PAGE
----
Humans and animals often exhibit brief awakenings from sleep (arousals), which are traditionally viewed as random disruptions of sleep caused by external stimuli or pathologic perturbations. However, our recent findings show that arousals exhibit complex temporal organization and scale-invariant behavior, characterized by a power-law probability distribution for their durations, while sleep stage durations exhibit exponential behavior. Such complex scale-invariant organization of the arousals makes it unlikely that they are merely a linear response to random external stimuli. The co-existence of both scale-invariant and exponential processes generated by a single regulatory mechanism has not been observed in physiological systems until now. Such co-existence resembles the dynamical features of non-equilibrium systems exhibiting self-organized criticality (SOC). Thus, we hypothesize that arousals are an integral part of sleep regulation and may be necessary to maintain and regulate healthy sleep by releasing accumulated excitations in the regulatory neuronal networks, following a SOC-type temporal organization. To address this hypothesis we propose to combine data from sleep physiology and bio-molecular/genetic experiments with modern concepts from statistical physics and the theory of complex networks. Utilizing the framework of SOC, our specific aim is: (i) to elucidate the mechanisms leading to scale-invariant organization of arousals during sleep;(ii) to uncover how pathologic conditions affect the SOC organization of arousals and sleep-stage transitions;(iii) to derive novel and more sensitive diagnostic markers of sleep disorders. We will analyze a large database from (i) healthy human subjects, and (ii) subjects with insomnia, narcolepsy, sleep apnea and other disorders;and (iii) from healthy wild type mice and rats. We will also utilize data from experimental animal models of various sleep disorders, where specific sleep-related neuronal groups and brain areas are targeted, to discern which key elements of the neurobiological interactions may be responsible for the emergence of SOC complexity in sleep dynamics at the system level. Establishing SOC-type complexity in sleep dynamics will challenge the current dominant homeostasis-based paradigm of sleep regulation, as it indicates the need of continuous fluctuations (arousals) over a broad range of time scales. How neuronal signaling interactions lead to SOC-type complexity at the system level is not known, and we will develop approaches based on the modern theory of scale-invariant networks to probe the role of the neuronal network topology in generating SOC in sleep dynamics.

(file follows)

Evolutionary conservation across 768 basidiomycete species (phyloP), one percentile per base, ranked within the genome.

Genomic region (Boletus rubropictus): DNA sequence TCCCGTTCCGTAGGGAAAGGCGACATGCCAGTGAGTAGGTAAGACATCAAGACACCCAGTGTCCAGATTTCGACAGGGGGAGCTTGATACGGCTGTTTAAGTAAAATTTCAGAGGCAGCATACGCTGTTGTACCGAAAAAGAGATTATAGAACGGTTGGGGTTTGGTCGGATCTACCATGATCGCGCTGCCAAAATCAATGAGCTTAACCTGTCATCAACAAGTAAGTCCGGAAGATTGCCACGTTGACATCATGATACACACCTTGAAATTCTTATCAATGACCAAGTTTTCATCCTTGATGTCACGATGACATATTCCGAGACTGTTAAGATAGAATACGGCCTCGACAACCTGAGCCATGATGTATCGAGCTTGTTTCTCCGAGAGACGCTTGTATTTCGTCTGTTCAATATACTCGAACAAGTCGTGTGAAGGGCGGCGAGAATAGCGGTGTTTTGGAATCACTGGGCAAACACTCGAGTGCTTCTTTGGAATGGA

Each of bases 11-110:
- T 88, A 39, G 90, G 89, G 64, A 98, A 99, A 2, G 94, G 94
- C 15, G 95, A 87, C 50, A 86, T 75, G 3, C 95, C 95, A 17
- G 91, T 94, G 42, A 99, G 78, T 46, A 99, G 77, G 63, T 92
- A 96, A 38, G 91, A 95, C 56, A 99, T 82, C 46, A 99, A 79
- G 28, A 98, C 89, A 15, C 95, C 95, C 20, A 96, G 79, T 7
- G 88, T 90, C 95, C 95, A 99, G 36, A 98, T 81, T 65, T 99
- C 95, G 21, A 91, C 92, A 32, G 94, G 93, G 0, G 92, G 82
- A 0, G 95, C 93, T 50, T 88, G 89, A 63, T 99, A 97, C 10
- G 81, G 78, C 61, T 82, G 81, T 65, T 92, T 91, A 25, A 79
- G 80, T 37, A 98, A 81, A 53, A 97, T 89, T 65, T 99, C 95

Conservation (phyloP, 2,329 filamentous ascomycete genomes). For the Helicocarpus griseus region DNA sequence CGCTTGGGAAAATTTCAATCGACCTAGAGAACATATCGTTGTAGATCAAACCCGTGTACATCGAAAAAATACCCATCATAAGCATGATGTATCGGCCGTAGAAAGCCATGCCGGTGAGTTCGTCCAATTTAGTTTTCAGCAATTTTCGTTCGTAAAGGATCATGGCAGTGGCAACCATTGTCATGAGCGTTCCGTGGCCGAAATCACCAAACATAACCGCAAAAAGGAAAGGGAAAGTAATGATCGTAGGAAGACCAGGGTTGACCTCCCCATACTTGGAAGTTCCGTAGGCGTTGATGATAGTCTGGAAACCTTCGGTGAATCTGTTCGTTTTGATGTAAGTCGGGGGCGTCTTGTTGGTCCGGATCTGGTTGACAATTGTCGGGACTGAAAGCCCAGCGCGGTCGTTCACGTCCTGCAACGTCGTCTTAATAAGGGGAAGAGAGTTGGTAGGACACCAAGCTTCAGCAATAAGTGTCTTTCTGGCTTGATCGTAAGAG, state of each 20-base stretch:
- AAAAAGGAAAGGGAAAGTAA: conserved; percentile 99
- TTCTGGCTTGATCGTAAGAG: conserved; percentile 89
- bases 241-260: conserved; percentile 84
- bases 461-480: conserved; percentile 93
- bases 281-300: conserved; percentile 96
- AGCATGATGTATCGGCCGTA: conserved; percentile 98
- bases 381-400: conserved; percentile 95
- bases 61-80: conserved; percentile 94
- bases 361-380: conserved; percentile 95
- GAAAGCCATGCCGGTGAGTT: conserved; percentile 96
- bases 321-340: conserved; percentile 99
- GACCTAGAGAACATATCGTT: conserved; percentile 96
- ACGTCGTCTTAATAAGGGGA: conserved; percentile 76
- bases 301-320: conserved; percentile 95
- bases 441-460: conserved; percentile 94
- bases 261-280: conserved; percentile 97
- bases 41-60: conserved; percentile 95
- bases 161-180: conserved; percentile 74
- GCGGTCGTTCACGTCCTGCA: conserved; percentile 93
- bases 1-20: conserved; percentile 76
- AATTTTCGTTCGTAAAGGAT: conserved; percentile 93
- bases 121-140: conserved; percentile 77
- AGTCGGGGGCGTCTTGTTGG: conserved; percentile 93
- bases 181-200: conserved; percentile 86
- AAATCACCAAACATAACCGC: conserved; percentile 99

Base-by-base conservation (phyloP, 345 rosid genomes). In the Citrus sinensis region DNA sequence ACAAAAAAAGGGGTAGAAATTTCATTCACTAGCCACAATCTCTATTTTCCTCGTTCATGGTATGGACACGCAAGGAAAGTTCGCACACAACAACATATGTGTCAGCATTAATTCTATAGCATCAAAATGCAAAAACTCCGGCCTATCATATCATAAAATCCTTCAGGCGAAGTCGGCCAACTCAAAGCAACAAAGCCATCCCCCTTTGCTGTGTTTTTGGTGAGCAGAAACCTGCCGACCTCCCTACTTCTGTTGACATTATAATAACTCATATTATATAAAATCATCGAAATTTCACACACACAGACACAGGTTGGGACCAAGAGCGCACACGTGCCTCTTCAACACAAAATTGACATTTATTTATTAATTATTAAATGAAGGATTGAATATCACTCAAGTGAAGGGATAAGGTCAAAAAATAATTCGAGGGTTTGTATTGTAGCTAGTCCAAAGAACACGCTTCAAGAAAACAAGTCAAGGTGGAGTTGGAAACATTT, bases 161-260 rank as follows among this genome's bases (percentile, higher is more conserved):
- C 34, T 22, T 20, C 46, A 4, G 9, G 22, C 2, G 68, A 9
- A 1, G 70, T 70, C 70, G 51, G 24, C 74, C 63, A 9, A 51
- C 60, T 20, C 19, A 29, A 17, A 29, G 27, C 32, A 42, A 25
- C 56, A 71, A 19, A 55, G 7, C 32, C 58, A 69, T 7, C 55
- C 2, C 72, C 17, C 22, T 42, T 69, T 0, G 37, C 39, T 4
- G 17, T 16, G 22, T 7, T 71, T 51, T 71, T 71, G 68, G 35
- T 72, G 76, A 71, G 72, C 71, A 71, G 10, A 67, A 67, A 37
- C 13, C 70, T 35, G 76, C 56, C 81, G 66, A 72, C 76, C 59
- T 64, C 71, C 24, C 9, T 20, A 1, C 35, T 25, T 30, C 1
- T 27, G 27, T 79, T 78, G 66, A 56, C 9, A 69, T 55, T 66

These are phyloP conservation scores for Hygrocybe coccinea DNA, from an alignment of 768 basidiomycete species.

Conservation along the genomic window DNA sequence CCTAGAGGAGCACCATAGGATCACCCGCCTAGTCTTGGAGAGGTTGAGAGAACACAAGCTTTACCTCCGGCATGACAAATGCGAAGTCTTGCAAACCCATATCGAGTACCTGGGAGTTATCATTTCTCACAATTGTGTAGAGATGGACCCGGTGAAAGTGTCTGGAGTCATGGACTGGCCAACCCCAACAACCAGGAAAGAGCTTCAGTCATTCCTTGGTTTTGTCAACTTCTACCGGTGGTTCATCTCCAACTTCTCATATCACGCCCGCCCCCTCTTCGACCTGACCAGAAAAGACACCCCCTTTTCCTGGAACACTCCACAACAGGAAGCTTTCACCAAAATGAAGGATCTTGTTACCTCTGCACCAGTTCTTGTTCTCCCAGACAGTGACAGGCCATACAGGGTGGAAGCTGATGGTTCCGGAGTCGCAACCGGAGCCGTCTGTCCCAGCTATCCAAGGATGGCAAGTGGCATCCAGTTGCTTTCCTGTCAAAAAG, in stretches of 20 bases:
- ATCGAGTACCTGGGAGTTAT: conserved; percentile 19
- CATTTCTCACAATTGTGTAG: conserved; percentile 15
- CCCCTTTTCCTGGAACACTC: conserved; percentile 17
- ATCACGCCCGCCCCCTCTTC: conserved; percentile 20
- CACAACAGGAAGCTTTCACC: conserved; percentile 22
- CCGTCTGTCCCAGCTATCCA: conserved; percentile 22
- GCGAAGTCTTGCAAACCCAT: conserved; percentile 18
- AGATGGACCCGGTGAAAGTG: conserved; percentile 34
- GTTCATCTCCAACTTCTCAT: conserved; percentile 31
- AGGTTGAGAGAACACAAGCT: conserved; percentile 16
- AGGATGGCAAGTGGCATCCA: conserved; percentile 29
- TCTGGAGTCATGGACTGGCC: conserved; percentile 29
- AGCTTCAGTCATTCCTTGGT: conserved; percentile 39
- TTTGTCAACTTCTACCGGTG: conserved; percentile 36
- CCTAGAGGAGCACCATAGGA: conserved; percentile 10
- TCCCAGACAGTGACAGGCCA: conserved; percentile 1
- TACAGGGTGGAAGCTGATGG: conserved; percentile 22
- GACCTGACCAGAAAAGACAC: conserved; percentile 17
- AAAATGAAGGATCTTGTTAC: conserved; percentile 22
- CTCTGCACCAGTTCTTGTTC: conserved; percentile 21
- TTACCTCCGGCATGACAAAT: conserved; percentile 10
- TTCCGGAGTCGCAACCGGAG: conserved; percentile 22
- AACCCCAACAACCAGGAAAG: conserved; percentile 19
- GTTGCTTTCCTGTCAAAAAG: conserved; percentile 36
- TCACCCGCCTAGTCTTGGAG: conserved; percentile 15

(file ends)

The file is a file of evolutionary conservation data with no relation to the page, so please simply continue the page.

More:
Brief awakenings from sleep (arousals) are traditionally viewed as disruptions of sleep, and their temporal dynamics as well as the underlying mechanisms are not well understood. We have recently discovered that the temporal organization of arousal episodes and sleep-stage durations in healthy sleep exhibit a self-organized criticality (SOC) behavior, which has not been previously reported in integrated physiological systems, and is not accounted for by the current homeostasis-based framework of sleep dynamics. This proposal focuses on identifying the basic control mechanisms leading to SOC behavior by utilizing available data from bio-molecular and genetic animal experiments as well as modern concepts from statistical physics applied to data from animal models and human polysomnographic recordings, that will allow us to link biochemical signaling pathways at the cellular level, through functional neuronal networks of sleep- and wake-promoting neurons, with sleep dynamics at the system level, and to derive novel clinical diagnostic and prognostic markers of sleep disorders.
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